Birkholm described Republicans’ responses to accounts of trauma as extremely worrying. “What is happening right now is that all our congresspeople have some level of trauma, they had to evacuate the Capitol building and were not looking at how to take care of the mental health of those people,” she said. “This was traumatizing for Republicans and Democrats. But when we start acting from fear, we create more trauma.”
If the GOP was a friend of yours, you’d be concerned about her. If she was fabricating lies to justify behavior endangering the public, and was still expressing loyalty to a narcissistic abuser who encouraged her to enable heinous acts of violence, you’d be urging her to take a leave of absence from work, seek therapy and focus on herself for a bit.
But instead of pausing, reflecting and getting the help they need, many Republicans are doubling-down on the need to move on from the attacks, with Republicans like Rep. Devin Nunes of California blaming Ocasio-Cortez for being uncomfortable working alongside Sen. Ted Cruz, R-Texas, after he encouraged the attack on the Capitol by parroting the president’s lies, and Rep. Chip Roy, R-Texas, having the audacity to demand that she apologize.
The part of Taylor Greene’s Feb. 4 speech in which she admitted that QAnon had led her astray was particularly alarming because it was coupled with a contradictory defense of the domestic terror threat: When she blamed QAnon for leading her to act on irrational falsehoods, in the same breath, she said the media “is just as guilty as QAnon of presenting truth and lies.” If Taylor Green truly believes that she was misled by an extremist group, why does she feel the need to defend it?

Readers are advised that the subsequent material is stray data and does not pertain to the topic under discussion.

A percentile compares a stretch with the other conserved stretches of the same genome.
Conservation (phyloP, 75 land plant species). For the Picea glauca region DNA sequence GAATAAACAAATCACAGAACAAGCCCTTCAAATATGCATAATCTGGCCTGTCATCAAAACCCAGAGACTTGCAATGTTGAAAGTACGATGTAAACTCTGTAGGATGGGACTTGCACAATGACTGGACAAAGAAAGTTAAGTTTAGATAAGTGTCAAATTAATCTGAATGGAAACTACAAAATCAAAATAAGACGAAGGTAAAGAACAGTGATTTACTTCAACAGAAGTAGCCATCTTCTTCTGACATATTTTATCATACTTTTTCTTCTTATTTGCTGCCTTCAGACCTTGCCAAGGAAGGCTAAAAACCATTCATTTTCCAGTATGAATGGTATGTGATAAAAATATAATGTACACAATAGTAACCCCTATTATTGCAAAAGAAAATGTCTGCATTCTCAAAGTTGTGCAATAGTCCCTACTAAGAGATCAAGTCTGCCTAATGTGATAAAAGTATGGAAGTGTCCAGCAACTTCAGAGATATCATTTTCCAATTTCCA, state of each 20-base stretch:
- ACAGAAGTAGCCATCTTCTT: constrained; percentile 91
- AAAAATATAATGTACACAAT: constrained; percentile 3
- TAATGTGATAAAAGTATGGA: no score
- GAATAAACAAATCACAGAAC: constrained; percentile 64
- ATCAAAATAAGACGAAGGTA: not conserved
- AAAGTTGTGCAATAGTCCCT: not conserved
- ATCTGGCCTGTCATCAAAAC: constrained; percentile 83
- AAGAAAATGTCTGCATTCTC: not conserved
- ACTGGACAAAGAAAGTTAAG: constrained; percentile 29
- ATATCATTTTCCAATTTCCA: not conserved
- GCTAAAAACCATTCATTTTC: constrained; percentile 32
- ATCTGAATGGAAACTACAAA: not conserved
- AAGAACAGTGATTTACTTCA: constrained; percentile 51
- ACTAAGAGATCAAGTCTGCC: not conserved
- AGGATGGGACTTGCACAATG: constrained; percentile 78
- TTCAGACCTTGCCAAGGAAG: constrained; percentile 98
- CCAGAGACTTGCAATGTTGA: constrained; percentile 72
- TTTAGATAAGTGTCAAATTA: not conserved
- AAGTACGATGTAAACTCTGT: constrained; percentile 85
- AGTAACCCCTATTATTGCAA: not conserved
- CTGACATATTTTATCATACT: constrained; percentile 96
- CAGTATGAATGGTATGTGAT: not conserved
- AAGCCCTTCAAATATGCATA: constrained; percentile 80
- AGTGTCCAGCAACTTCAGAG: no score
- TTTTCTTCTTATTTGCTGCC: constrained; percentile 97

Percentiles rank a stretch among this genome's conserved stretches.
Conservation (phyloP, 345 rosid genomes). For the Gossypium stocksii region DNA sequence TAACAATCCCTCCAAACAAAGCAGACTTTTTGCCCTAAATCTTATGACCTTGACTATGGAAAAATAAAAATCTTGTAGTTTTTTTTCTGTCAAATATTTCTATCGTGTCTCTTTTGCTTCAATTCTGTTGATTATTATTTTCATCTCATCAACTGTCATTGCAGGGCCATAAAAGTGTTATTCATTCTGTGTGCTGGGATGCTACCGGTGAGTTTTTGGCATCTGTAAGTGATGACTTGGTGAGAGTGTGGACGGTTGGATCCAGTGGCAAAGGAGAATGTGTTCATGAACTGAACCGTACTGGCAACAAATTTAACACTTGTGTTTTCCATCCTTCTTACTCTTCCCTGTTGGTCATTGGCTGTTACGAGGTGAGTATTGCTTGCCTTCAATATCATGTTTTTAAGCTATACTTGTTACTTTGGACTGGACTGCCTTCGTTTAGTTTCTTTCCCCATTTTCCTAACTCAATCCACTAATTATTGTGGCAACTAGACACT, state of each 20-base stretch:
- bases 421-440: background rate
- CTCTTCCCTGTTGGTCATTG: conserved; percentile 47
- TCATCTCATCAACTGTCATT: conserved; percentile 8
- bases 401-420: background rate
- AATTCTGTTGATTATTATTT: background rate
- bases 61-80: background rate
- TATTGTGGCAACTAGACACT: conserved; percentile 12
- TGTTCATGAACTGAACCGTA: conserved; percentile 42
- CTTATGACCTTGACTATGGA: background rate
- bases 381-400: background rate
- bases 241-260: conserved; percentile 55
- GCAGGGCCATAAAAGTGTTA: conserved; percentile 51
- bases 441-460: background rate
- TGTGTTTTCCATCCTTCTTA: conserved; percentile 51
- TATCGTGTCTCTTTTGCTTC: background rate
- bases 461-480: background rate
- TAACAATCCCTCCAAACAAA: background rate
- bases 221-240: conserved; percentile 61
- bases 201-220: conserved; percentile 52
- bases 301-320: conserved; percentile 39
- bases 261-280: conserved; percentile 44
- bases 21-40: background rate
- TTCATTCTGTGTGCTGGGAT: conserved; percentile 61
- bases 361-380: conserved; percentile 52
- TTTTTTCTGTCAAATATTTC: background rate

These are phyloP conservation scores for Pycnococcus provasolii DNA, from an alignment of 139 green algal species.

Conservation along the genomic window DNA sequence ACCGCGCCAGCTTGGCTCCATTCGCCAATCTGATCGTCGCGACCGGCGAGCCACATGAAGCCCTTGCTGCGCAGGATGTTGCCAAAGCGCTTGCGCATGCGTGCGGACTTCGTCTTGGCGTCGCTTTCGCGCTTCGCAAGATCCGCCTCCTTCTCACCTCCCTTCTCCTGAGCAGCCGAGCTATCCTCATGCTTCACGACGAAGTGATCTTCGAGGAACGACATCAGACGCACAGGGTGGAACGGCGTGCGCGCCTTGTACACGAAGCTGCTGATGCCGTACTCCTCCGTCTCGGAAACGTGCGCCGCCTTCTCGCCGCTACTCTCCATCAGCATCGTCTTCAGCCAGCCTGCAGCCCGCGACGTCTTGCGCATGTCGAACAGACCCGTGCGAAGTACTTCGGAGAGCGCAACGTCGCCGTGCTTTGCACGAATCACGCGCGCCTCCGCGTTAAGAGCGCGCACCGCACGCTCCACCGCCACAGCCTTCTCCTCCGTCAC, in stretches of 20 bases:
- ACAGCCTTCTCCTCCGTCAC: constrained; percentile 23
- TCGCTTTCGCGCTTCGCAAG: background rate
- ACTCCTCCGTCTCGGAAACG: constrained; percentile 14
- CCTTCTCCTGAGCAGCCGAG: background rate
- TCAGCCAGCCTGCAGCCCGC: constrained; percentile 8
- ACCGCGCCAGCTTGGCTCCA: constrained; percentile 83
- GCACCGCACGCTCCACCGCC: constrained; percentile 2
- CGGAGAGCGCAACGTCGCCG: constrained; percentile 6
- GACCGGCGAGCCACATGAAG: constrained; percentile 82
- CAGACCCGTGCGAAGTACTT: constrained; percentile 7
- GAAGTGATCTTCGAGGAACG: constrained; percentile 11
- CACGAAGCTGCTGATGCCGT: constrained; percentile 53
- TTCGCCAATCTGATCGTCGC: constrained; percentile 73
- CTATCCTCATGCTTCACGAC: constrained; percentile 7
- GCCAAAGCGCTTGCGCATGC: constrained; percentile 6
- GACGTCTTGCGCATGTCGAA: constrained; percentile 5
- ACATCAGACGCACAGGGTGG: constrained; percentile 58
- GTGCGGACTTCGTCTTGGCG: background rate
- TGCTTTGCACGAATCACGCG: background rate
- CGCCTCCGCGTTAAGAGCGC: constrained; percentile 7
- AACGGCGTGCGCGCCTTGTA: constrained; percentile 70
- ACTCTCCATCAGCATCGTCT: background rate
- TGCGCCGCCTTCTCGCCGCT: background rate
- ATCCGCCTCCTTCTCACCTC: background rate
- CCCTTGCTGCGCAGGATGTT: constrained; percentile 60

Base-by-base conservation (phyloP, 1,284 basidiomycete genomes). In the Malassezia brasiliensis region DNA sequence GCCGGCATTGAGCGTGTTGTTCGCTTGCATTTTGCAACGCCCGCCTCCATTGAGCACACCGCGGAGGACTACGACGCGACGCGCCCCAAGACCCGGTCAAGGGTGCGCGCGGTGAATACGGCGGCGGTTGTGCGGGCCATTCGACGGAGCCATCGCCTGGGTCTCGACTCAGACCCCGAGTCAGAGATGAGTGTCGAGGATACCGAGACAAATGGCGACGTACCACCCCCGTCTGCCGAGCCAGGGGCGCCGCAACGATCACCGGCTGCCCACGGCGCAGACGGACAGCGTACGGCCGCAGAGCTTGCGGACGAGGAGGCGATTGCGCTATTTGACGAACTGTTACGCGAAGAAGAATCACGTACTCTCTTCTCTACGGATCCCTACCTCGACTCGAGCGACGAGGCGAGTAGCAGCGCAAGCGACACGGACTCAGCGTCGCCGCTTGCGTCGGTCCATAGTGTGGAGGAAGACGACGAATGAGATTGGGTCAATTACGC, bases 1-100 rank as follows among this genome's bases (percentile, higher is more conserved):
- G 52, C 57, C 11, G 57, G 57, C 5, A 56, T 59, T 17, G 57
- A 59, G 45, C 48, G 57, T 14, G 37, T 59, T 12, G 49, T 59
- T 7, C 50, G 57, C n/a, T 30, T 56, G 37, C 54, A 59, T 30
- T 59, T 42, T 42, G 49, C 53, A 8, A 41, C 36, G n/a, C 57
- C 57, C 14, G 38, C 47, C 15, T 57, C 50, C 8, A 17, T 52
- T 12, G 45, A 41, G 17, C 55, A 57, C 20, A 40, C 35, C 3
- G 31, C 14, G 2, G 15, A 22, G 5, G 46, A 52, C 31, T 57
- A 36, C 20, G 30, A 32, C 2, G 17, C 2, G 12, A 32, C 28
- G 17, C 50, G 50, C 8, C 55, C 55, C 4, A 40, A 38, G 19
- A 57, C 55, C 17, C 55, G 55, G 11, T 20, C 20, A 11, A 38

If the GOP was a friend of yours, you’d be concerned about her mental health.
This reminded Birkholm of a theory devised by the sex trafficking scholar and activist Ruchira Gupta, who researches the enablers of sex trafficking in India, and more specifically, those who, instead of escaping the brothel, stayed to run it. Gupta says that these women end up being enablers of a system because they’ve been ruptured by it.
“In the fear of not being consumed, we try to be the consumer,” Gupta said of these women. This sums up Taylor Green’s approach. She’s trying to win in a market where the only currency is fear. While Taylor Green won’t be sold anymore, she’s willing to be in charge of those who are.
While the hashtag for 9/11 attacks was #NeverForget, the Republican slogan for the domestic terror attack on the Capitol seems to be #NeverHappened. But just like 9/11, all of us saw the events Ocasio-Cortez recalled unfold before our eyes on live television, and we’ve seen several accounts and videos confirming the events since.
Trauma doesn’t have to be filmed to be believed, but in the case of the Capitol riots, we have the receipts. Bafflingly, however, a group of people within the Republican Party is denying what the entire world already knows to be true: World leaders, even the conservative ones, have already made statements about it, and it’s already in the public record.
To deny the accounts of those who survived the Capitol riots is akin to denying the stories of survivors of the Titanic because they didn’t sink with the ship. It’s absurd.